Late spring 2016 in NYC has been dry and we have not had many days of consecutive rain which helps places like Transmitter Park. Suffice it to say, the area for the screening was hard, dry, and dusty. In my mind, I had on safety goggles and was unloading a load of lumber to build my wall up even higher. In actuality I unpacked my stuff and laid out my blanket and then went to investigate the park. I lamented that I forgot my beach chair. But I had a pillow and the view to my right was of the lovely sunset against the New York skyline. The view to my left was of Greenpoint Avenue, accompanied by a glimpse into the heart of the hipster nation.
Okay, the view does live up to the description on the www.nycparks.com website as exciting and breathtaking. The boardwalk was nice, and in a town of eight million, a small crowd in a park is pleasant. Maybe this would not be too bad.
I purchased a Subway sub in honor of the movie (entitled Subway) and brought along just a few other things. I forgot the salad dressing but I was on the "think positive" bus for the moment.
What I Packed in My Picnic Basket
(I always pack a warm sweater to bring to outdoor events especially those that are near the water. I have yet to not need it. I figure on the day that it is too warm to wear I will just sit on it. Lol!)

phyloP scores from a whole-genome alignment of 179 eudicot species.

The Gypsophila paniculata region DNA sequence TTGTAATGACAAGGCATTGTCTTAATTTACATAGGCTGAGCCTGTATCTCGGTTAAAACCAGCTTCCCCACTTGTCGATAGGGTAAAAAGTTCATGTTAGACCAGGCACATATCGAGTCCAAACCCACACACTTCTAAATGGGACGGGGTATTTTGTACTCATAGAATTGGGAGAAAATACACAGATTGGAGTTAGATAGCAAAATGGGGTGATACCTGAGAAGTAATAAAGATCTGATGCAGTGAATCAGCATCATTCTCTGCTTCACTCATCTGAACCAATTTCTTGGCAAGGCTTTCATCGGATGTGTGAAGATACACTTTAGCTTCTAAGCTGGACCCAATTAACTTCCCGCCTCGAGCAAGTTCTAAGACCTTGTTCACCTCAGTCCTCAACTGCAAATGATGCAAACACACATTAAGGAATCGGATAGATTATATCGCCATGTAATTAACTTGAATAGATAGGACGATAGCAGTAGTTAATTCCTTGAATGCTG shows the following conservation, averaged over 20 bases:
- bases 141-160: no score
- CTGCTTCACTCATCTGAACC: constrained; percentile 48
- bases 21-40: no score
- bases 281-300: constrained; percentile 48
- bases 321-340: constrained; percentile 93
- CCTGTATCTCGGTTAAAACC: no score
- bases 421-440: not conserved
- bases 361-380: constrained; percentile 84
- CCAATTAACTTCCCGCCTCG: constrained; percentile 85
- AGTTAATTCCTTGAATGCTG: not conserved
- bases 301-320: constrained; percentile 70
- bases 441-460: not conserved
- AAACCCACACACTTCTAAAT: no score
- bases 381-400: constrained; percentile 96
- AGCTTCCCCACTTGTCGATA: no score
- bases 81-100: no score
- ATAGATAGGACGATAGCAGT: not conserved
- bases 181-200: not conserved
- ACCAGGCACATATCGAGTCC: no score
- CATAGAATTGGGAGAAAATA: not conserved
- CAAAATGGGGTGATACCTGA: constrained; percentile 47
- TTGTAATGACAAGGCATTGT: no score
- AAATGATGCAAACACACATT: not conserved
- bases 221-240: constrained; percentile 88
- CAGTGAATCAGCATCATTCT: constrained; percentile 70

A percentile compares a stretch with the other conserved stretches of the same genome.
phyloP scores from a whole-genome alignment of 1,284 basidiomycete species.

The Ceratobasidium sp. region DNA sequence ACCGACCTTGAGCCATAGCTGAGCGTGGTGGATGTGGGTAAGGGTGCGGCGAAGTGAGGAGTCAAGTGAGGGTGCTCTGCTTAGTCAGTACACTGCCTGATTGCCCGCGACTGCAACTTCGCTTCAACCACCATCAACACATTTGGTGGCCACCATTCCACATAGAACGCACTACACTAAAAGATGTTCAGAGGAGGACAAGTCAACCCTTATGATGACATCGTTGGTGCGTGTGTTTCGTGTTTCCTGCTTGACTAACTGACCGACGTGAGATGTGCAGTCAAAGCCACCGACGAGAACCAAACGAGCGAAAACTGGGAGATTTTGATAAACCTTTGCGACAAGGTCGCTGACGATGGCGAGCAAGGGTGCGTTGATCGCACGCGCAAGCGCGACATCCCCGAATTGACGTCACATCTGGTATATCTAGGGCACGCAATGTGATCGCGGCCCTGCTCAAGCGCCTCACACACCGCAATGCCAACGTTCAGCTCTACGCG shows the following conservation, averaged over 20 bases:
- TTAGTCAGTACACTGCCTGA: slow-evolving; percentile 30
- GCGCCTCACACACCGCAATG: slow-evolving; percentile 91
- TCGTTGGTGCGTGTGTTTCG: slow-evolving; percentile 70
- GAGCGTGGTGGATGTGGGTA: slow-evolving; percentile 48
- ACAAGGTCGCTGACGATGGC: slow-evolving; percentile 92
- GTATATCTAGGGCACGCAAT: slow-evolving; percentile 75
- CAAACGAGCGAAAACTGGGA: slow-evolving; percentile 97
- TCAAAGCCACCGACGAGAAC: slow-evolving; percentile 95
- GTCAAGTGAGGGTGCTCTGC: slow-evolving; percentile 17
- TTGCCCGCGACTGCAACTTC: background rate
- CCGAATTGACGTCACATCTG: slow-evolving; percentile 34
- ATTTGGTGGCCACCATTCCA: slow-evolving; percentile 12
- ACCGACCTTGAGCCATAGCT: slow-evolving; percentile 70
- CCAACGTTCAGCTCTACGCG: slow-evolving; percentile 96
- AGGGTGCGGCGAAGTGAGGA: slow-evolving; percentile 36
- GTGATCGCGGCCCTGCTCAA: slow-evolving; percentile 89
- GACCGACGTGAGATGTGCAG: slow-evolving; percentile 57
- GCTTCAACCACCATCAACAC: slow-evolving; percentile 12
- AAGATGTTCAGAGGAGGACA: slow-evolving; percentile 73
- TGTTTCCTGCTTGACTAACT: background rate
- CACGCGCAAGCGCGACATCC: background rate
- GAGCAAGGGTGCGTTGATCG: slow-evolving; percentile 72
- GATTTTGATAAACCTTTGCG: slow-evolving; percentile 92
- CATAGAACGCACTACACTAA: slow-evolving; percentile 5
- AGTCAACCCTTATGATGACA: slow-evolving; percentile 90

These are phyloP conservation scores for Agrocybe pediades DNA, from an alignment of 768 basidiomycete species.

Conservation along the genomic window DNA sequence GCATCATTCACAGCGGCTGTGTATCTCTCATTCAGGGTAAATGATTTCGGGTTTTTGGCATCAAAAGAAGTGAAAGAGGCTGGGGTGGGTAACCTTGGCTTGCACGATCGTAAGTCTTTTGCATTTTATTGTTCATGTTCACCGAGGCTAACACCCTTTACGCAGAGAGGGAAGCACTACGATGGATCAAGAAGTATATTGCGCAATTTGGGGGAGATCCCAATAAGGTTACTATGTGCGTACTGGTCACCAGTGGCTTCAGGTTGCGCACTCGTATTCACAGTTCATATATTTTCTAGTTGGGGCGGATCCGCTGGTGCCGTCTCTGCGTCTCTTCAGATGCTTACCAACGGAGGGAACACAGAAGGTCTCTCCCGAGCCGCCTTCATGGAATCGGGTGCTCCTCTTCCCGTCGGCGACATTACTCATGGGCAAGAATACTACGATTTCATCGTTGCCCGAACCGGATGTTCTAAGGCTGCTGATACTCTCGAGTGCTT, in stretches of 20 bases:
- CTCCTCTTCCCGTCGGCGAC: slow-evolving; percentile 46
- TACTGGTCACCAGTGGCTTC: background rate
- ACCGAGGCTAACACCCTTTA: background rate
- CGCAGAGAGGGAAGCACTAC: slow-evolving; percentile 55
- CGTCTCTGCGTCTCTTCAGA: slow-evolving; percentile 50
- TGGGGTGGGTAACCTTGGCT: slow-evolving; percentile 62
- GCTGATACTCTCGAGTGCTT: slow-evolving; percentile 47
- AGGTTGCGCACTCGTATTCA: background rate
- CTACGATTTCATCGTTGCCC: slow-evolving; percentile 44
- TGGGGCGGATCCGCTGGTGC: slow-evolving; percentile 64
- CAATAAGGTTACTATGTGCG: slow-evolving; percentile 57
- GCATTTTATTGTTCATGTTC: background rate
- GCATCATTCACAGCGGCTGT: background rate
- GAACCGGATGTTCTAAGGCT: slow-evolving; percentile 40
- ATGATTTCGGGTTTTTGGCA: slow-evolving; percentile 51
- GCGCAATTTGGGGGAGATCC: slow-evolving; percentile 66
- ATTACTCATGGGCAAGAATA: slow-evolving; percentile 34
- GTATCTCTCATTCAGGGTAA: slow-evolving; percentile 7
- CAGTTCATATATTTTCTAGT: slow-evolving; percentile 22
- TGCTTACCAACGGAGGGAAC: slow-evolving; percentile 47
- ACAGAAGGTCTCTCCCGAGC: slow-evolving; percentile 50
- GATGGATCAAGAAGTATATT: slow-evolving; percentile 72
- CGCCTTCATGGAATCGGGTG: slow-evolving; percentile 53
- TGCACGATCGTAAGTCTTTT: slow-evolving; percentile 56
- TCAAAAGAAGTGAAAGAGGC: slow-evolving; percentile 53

I settled in and was glad I brought my pillow to sit on because it was helping with my comfort. The lawn was filling up and there were French pop tunes in the air. Then I noticed a large group of people up front smoking! I really dislike smoking at events like this. Although films in parks are held outdoors, the smoke is usually blown into the crowd and you can be trapped with smoke in your face for hours. The people next to me settled in and had two unleashed dogs. My mental wall was 10 feet tall now, and I was getting out my tools to start dry walling. What could make this "fun" evening even worse?
The film for that evening was a very popular and famous French Film entitled Subway. It was released in 1986 and is one of the early films of director Luc Besson. It has an all-star cast of Isabelle Adjani, Christopher Lambert, Jean Reno and many other familiar faces. The film was so engaging and classically French - I loved it. I think the French have an approach to comedy that is effortless and nonchalant yet so amusing. This film was not a comedy but it had moments of sheer hilarity. It was everything that you could hope for in a 1980s film and more. I checked and this film is available on Amazon - I'd love for someone to tell me what they think about it.
I loved that I stayed to see this great film which was the fourth film presented this season by Films on the Green. Check out their website frenchculture.org to see their schedule because they show films in other cities through the US. All the films are shown with English subtitles so you will not be lost if you do not speak French. I have mentioned my love of this festival before so please check it out I think you would enjoy it as well.
Joy is a choice, give it a try.